Do You Need a Drill to Screw Into Wood?


Anyone who performs wood screwing on a regular basis has probably wondered whether or not it was necessary to use a hand drill. After all, it does take more time to drag out a power tool than it does to grab a screwdriver out of the drawer. Wouldn’t it be easier to just do the job by hand?

When installing a screw, you don’t necessarily need a drill or power tool. Many jobs can be completed using only a hand held screwdriver. Even so, using an electric tool to insert screws can save time while giving you better results overall. This is particularly true if you are installing several screws or screwing into solid wood.

Ultimately, the decision as to whether you should use a power tool or not will depend on a number of factors. Here are some things to think about before you decide to use manual tools or an electronic apparatus.

Takes Longer to Complete

It is entirely possible to install wood screws using nothing but a hand-held screwdriver. However, if you have ever completed this task before you already know how tiring and cumbersome it can be. This may not be a problem if you are installing only one screw, but it can be exhausting if you need to place several of them.

It takes much longer to insert wood screws manually. What would take only a few seconds when operating a power tool can require several minutes if using a screwdriver. Your hand will also tire after placing only a few screws. As such, manual work is not suitable for very large projects.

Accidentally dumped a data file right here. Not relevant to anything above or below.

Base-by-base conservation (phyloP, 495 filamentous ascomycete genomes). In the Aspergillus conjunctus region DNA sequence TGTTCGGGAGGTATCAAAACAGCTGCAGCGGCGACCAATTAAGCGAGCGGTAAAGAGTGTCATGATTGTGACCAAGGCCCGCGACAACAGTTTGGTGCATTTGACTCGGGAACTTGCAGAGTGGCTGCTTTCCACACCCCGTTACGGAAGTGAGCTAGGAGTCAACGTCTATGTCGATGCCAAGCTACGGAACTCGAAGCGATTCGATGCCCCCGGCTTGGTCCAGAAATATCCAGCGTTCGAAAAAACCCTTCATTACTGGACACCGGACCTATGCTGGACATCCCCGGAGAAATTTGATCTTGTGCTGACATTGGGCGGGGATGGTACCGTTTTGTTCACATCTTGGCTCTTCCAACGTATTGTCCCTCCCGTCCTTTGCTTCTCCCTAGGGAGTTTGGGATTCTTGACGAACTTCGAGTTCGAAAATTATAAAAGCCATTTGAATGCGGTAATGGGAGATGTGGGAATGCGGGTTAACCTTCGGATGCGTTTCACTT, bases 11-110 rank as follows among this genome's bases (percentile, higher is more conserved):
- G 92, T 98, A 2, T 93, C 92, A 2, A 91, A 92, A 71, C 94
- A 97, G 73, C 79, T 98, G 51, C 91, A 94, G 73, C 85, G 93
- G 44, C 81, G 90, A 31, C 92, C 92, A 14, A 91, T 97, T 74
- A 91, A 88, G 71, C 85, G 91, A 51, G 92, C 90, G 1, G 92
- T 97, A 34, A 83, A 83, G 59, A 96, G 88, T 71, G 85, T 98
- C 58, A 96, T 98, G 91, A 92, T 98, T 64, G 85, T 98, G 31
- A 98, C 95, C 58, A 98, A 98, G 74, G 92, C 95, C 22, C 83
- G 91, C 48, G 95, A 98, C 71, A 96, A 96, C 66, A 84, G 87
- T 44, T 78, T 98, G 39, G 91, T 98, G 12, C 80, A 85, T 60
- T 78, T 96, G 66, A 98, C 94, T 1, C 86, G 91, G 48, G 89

Hard to Stay Straight

Inserting screws as straight and level as possible is also more difficult when you are doing the work by hand. You may find that your screw tilts to one side or another and becomes uneven. You may have to remove the screw and begin again if the screw becomes too far off course.

Can Cause Wood Damage

Excessive turning of the screw might result in a larger hole than necessary. As a result, the screw may not remain in place.  Further repairs could be necessary in order to repair the opening left by your screwdriver. For example, you may need to fill in the hole with wood putty, or replace broken trim.

Screw Heads can Become Stripped

Another problem involves stripping the screw’s head. When that happens, you may find it harder to remove your screw should it becomes necessary to do so in the future. Even finishing a job can be hard to do if your screwdriver cannot grip the head properly. It can be difficult to insert or remove a screw if you are unable to get the right grip on it.

You are more likely to experience a stripped screw head when using a manual screwdriver rather than a power tool. That’s because screwdrivers have a tendency to slip, causing the grooves in the screw head to wear away.

Start Each Job with a Pilot Hole

Getting screws to go into wood can sometimes be a challenge all by itself. That’s why seasoned workers will often recommend tapping out a pilot hole first when installing screws by hand. This can done by using a hammer and very small nail to create a tiny hole in the wood.  Or it’s even better to use a drill with a small bit to drill out a hole before screwing.

When screwing into hard wood, pilot holes not only help you keep the screw straight, but they also prevent the wood you’re screwing into from splitting.

After creating a pilot hole, the tip of your screw can then be inserted into it. This helps keep the screw in place while you are slowly turning the screwdriver or drill. Generally speaking, the longer your screw is, the deeper your pilot hole should be. Ideally, when you place the end of your screw into the pilot hole it should remain in place at least temporarily.

If you are using powered equipment, drilling a pilot hole isn’t necessary most of the time. This is another way in which electronic tools can help save you time. That said, when screwing into hard wood or fragile wood, a pilot hole will prevent splitting.